1. The need for the correct data tools and support

When data is not being used to solve business issues, it is not being used to its fullest extent. This is why it is crucial that businesses are investing in data process tools so that teams are able to share, access and analyse data effectively. DataOps is not one tool that can be bought and then completed. Essentially, any DataOps solution ought to enhance your business’ capacity to collaborate, build data pipelines, automate testing and monitoring, and deploy new features. If you have enough time and resources, you can create and oversee a DataOps program using the tools accessible for environment creation, orchestration and deployment. If you are seeking agility and speed, purchasing an all-in-one DataOps platform may be more suitable.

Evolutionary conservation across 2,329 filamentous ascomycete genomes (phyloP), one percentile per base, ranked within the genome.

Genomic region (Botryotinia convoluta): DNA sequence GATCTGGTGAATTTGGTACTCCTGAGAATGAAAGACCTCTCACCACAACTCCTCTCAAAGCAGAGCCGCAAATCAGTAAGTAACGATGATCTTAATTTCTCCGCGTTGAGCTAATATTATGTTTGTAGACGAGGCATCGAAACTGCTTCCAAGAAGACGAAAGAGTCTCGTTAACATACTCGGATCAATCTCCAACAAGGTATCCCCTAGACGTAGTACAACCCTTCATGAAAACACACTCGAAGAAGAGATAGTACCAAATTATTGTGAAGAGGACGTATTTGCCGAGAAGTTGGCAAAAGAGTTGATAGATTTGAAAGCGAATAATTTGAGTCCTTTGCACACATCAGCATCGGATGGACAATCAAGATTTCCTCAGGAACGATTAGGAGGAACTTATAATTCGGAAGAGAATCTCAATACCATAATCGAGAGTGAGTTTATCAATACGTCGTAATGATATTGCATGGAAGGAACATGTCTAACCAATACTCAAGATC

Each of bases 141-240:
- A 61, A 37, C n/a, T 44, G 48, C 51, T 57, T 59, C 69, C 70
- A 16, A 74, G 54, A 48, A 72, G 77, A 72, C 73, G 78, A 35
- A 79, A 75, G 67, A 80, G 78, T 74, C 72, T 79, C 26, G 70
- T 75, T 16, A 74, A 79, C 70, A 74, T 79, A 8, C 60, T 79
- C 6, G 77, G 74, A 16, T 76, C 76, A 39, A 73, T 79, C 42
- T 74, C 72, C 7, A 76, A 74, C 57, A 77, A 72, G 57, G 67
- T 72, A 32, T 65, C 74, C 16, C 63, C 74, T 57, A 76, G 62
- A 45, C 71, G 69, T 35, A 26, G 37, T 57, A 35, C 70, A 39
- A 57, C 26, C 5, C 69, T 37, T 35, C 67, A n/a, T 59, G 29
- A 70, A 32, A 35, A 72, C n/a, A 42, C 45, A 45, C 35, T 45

Be certain that you are investing in the right training for using the above tools. Technology platforms are available that can assist you in orchestrating your multi-environment data pipelines, including data access and value delivery. Meanwhile, the advice of external experts can also be valuable when looking to effect a smooth transition to a suitable DataOps culture.

If you concentrate on the ecosystem for your data (including the teams, the tech, and the processes), you will be able to create a successful DataOps culture which serves to ensure data value is maximised and your many teams are able to collaborate well. Ultimately, embracing the continuous nature of DataOps processes is key, and must be accepted by all employees if your business is to move towards a successful tomorrow.

Experts featured:

Gary Richardson

MD for Data


culture dataops strategy